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The Tartan Army celebrated hard last night, and with good reason.

We saluted Eve Muirhead’s triumphant return to form on Friday, and she went a step further on Saturday by defeating Anna Hasselborg’s Sweden 7-4 to win the women’s 2021 European Championship.

Hours later, Bruce Mouat faced nemesis Niklas Edin and was also victorious, winning the men’s crown by an 8-5 count.

It’s the first Scottish sweep of gold in the Europeans’ 46-year history, and the lads and lassies celebrated with a recent European photo tradition—posing in a hallway.

Tied in the fourth end, the seven-time European champion Edin dropped a key steal of two to fall behind 4-2. A tap rolled too far in the fifth and Mouat stole another pair for a 6-2 advantage.

“What a week we’ve had,” said Mouat, who could have been commenting on his calendar year. Mouat, Grant Hardie, Bobby Lammie, Hammy McMillan and coach Alan Hannah won Grand Slam titles (and appeared in a fourth final), scored a strong silver at the worlds and were nominated by Great Britain for the Beijing Olympic Winter Games.

Céline Stucki-WCF

Céline Stucki-WCF

“We didn’t really put any pressure on them at the start of the game. And that’s what we said after the third end. We managed to get a break, and they don’t always come, so we’ll take it.

“I’m just really proud of everyone who’s put in all the work. I’m going to enjoy this one.”

Edin’s three-time defending world champions include Oskar Eriksson, Rasmus Wranaa and Christoffer Sundgren.

The second end of in the women’s final proved pivotal, when Scotland stole a pair to go up 3-1. Another deuce in the eighth end, this time scored with the hammer, was critical as it moved Muirhead ahead 5-2.

“It’s been a roller-coaster, but it’s shown that all the work we’ve done has worked,” said the three-time Euro champion skip.

“I’m so proud of Hailey (Duff)—first Europeans, first international ladies’ event … Mili (Smith) as well, first Europeans. For these girls this is really special, and I’d like to think that they’re going to go onto even better things.

“I’ve already got two European titles under my belt—having a third is amazing—but for these guys it’s always so nice to get your first.”

Céline Stucki-WCF

Céline Stucki-WCF

Vicki Wright and Jennifer Dodds (also headed to Beijing as Mouat’s mixed doubles partner) rounded out the squad, which includes Swedish coach and former Edin teammate Kristian Lindstroem.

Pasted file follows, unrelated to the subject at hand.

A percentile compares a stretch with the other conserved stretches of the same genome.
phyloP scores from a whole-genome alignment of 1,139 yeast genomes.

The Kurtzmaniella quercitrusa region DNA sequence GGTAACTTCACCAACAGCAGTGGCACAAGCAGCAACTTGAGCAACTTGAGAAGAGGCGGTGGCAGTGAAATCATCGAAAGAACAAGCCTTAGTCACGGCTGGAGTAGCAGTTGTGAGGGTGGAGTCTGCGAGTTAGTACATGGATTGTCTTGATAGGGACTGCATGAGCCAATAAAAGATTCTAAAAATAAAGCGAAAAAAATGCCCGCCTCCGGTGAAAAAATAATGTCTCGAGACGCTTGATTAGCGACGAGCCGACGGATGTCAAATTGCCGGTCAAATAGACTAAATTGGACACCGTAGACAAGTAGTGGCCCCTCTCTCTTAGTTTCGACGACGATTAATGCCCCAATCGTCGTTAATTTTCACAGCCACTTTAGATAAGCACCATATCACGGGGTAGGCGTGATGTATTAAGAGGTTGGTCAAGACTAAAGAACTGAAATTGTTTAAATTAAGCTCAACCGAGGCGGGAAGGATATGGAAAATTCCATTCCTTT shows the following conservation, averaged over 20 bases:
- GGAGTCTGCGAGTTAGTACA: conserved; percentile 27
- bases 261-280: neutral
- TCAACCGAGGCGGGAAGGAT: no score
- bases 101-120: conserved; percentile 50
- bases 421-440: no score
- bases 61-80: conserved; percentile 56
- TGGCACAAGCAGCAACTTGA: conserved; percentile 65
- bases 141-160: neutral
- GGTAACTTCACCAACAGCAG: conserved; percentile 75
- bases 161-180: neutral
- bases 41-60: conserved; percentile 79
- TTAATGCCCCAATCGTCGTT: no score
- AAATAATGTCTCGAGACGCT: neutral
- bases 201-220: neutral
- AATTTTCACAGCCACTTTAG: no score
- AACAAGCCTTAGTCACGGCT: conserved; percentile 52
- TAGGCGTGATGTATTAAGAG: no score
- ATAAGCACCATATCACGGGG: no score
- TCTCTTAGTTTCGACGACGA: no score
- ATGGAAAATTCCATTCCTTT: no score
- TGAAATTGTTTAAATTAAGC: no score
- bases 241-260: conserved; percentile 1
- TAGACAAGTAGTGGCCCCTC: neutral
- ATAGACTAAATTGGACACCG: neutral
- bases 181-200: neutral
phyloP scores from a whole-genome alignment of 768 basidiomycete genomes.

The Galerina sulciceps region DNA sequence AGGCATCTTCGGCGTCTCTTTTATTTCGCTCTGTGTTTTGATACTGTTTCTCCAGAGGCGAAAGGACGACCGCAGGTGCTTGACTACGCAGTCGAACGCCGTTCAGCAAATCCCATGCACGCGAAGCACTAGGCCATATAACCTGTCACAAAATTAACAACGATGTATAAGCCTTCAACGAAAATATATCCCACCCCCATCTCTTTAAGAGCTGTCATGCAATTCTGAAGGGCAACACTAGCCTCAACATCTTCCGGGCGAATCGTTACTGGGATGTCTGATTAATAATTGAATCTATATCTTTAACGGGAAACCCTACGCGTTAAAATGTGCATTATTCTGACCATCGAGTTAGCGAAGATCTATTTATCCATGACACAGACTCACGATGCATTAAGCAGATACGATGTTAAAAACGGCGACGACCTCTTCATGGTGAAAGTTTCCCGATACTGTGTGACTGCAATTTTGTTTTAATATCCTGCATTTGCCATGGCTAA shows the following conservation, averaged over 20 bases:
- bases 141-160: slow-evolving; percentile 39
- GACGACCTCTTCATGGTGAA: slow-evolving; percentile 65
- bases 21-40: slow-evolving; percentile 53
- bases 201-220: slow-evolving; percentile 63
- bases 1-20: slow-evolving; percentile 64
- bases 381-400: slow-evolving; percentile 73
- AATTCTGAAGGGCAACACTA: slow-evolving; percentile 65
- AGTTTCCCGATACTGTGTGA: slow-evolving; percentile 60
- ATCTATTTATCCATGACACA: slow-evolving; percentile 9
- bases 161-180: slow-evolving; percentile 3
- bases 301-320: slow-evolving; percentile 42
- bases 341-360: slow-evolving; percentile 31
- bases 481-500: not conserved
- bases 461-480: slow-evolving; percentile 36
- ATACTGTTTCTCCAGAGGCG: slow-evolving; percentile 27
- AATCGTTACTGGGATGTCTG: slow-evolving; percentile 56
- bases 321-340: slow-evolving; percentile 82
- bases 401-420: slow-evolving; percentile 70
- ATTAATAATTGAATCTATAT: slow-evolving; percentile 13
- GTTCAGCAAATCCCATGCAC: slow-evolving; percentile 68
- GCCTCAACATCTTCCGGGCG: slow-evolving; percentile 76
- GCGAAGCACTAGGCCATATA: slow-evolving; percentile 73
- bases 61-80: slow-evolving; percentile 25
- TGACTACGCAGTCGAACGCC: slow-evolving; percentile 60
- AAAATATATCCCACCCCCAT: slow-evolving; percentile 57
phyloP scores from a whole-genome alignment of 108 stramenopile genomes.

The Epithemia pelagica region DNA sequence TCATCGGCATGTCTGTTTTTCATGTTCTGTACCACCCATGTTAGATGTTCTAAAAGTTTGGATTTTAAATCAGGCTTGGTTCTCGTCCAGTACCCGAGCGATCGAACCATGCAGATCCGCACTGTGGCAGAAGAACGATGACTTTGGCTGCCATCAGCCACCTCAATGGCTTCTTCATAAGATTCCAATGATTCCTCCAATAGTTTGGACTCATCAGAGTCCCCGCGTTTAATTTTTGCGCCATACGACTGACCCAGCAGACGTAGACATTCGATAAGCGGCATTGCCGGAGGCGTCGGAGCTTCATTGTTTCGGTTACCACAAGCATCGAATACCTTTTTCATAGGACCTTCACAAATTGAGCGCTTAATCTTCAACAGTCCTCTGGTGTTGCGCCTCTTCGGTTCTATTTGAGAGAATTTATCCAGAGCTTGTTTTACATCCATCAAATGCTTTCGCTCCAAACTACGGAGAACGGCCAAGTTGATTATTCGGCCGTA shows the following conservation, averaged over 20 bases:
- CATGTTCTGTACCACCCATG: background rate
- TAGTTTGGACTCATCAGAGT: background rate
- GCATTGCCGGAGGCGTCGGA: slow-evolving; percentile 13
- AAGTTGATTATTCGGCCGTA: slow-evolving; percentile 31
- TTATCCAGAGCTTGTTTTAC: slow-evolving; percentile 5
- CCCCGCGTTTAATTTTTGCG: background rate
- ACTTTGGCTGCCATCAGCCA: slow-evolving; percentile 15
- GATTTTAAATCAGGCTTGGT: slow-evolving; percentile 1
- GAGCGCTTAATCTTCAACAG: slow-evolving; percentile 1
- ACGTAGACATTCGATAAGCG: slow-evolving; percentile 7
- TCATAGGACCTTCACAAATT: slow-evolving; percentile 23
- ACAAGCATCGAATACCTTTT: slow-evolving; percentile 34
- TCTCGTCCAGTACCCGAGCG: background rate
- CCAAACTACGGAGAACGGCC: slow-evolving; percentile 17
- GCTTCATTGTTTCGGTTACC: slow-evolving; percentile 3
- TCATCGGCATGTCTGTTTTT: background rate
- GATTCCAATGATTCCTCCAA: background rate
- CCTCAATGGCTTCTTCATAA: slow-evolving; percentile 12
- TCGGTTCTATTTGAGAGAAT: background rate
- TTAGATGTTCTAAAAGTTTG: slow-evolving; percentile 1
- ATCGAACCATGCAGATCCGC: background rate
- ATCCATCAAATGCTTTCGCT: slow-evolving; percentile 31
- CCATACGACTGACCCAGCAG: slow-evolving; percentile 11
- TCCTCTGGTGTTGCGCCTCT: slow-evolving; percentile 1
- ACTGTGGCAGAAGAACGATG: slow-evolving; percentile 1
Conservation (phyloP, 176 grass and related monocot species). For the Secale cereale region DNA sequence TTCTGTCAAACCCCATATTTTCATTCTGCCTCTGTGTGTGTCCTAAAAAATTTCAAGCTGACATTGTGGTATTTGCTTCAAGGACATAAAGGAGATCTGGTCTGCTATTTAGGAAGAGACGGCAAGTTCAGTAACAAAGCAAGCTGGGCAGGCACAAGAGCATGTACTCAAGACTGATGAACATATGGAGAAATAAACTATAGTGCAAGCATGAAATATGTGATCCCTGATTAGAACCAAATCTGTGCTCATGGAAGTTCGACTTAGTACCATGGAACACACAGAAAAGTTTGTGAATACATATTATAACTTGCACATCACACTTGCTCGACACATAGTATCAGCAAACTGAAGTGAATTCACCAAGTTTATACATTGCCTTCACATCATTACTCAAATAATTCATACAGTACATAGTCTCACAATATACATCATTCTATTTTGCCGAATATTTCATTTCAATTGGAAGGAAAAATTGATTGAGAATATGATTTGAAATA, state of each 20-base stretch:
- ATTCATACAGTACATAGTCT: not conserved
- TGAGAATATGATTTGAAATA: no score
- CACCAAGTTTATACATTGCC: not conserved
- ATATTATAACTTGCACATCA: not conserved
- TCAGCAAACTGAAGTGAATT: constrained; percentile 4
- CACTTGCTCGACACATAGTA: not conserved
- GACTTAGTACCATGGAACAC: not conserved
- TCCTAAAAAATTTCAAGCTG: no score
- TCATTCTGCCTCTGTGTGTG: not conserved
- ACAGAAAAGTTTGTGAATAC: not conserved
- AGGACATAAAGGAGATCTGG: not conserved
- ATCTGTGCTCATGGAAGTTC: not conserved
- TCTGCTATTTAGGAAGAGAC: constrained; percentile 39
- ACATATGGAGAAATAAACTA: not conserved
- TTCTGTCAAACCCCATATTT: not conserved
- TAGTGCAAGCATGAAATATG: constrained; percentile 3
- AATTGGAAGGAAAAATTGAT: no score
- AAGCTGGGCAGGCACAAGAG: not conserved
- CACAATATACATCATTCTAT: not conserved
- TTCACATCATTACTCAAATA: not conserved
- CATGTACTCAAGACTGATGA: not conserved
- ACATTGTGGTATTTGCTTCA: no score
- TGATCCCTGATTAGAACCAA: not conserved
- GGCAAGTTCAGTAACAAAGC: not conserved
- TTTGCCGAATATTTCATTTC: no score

Hasselborg, who won European gold in 2018 and 2019, was backed by Sara McManus, Agnes Knochenhauer, Sofia Mabergs and Canadian coach Wayne Middaugh.

The bronze medal-winning teams offer tremendous stories.

Germany’s Daniela Jentsch foursome had a miserable time at the worlds last April, losing two teammates to COVID-19 and battling to the end with a makeshift three-player team (the fans were great). Yesterday’s 9-6 win over Russia’s Alina Kovaleva for Euro bronze must feel so sweet.

On the men’s side, Italian veteran Joel Retornaz has looked good since welcoming the young, towering, bomb-throwing Amos Mosander onto his team. They went 3-8 at the Olympics in PyeongChang and need to qualify (again) next week in the Netherlands, and should get a nice boost after beating Norway’s Steffen Walstad 10-4 for bronze today.

The World Curling Federation has done away with tiebreakers for a while now—something that still baffles most North American curling fans—and the two Swiss teams in Lillehammer felt the pain. Silvana Tirinzoni’s 6-3 won/loss mark and Peter de Cruz’ 5-4 would have been good enough for tiebreakers under the old rules, but they were both on the outside looking in.

More good news stories could be found lower in the A-Division standings.

Recently we told you about the rise of Turkish curling. Their women’s team managed to finish seventh in Lillehammer and grab the last direct berth into the 2022 world championship—bravo! As a result, they’ll also stick around in next season’s Euro A-Division.

Céline Stucki-WCF

Céline Stucki-WCF

Meanwhile, on the men’s side, the Czech Republic is back in the world men’s championship and next year’s A-division, with Canadian coach Craig Savill—who battled cancer for a second time recently and won—along for the ride.

It will mark the Czech’s first appearance at the men’s worlds since 2015.

In European B-Division play, Norway’s women defeated Latvia for gold while Hungary took bronze over England. Both finalists are into next year’s A-Division and have also earned a berth in january’s World Qualification Event (WQE) in Lohja, Finland.

On the men’s B-side, Turkey upset Russia—skipped by 2021 world playoff contender Sergey Glukhov—for gold, while Spain won a wild 12-9 bronze medal game over Latvia.

Turkey and Russia are both qualified for next year’s Euro A-division and the WQE.